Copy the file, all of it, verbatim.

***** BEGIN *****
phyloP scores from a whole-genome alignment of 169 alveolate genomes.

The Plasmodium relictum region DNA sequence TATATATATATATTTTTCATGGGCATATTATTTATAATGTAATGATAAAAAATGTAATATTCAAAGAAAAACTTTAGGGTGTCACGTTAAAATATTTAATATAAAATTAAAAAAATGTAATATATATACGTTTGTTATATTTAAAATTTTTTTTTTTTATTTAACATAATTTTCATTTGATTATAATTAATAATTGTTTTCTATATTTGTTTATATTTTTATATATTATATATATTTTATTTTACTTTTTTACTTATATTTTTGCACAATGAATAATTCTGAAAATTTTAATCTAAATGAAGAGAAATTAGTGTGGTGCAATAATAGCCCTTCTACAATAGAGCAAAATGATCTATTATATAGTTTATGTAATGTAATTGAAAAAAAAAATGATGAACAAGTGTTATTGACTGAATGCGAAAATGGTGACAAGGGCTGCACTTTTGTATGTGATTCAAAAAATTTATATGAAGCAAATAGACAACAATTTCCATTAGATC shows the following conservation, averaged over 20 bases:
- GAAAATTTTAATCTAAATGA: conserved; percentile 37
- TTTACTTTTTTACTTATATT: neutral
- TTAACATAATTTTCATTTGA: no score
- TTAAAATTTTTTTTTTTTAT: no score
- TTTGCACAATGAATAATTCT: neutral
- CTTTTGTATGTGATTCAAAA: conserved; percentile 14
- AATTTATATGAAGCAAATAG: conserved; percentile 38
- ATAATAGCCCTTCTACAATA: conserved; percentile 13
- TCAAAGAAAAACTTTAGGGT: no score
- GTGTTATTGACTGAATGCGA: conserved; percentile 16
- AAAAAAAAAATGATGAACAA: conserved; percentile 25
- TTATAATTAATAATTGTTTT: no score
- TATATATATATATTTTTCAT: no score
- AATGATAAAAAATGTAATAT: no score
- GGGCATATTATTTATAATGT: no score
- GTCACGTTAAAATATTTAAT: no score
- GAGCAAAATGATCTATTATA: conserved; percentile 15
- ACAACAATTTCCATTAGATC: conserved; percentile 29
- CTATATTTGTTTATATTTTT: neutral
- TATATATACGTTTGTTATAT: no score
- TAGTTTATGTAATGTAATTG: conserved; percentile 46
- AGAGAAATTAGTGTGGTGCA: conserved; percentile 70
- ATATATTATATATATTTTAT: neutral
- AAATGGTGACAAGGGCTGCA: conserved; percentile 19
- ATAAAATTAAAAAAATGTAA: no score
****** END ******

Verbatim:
phyloP scores from a whole-genome alignment of 169 alveolate genomes.

The Plasmodium relictum region DNA sequence TATATATATATATTTTTCATGGGCATATTATTTATAATGTAATGATAAAAAATGTAATATTCAAAGAAAAACTTTAGGGTGTCACGTTAAAATATTTAATATAAAATTAAAAAAATGTAATATATATACGTTTGTTATATTTAAAATTTTTTTTTTTTATTTAACATAATTTTCATTTGATTATAATTAATAATTGTTTTCTATATTTGTTTATATTTTTATATATTATATATATTTTATTTTACTTTTTTACTTATATTTTTGCACAATGAATAATTCTGAAAATTTTAATCTAAATGAAGAGAAATTAGTGTGGTGCAATAATAGCCCTTCTACAATAGAGCAAAATGATCTATTATATAGTTTATGTAATGTAATTGAAAAAAAAAATGATGAACAAGTGTTATTGACTGAATGCGAAAATGGTGACAAGGGCTGCACTTTTGTATGTGATTCAAAAAATTTATATGAAGCAAATAGACAACAATTTCCATTAGATC shows the following conservation, averaged over 20 bases:
- GAAAATTTTAATCTAAATGA: conserved; percentile 37
- TTTACTTTTTTACTTATATT: neutral
- TTAACATAATTTTCATTTGA: no score
- TTAAAATTTTTTTTTTTTAT: no score
- TTTGCACAATGAATAATTCT: neutral
- CTTTTGTATGTGATTCAAAA: conserved; percentile 14
- AATTTATATGAAGCAAATAG: conserved; percentile 38
- ATAATAGCCCTTCTACAATA: conserved; percentile 13
- TCAAAGAAAAACTTTAGGGT: no score
- GTGTTATTGACTGAATGCGA: conserved; percentile 16
- AAAAAAAAAATGATGAACAA: conserved; percentile 25
- TTATAATTAATAATTGTTTT: no score
- TATATATATATATTTTTCAT: no score
- AATGATAAAAAATGTAATAT: no score
- GGGCATATTATTTATAATGT: no score
- GTCACGTTAAAATATTTAAT: no score
- GAGCAAAATGATCTATTATA: conserved; percentile 15
- ACAACAATTTCCATTAGATC: conserved; percentile 29
- CTATATTTGTTTATATTTTT: neutral
- TATATATACGTTTGTTATAT: no score
- TAGTTTATGTAATGTAATTG: conserved; percentile 46
- AGAGAAATTAGTGTGGTGCA: conserved; percentile 70
- ATATATTATATATATTTTAT: neutral
- AAATGGTGACAAGGGCTGCA: conserved; percentile 19
- ATAAAATTAAAAAAATGTAA: no score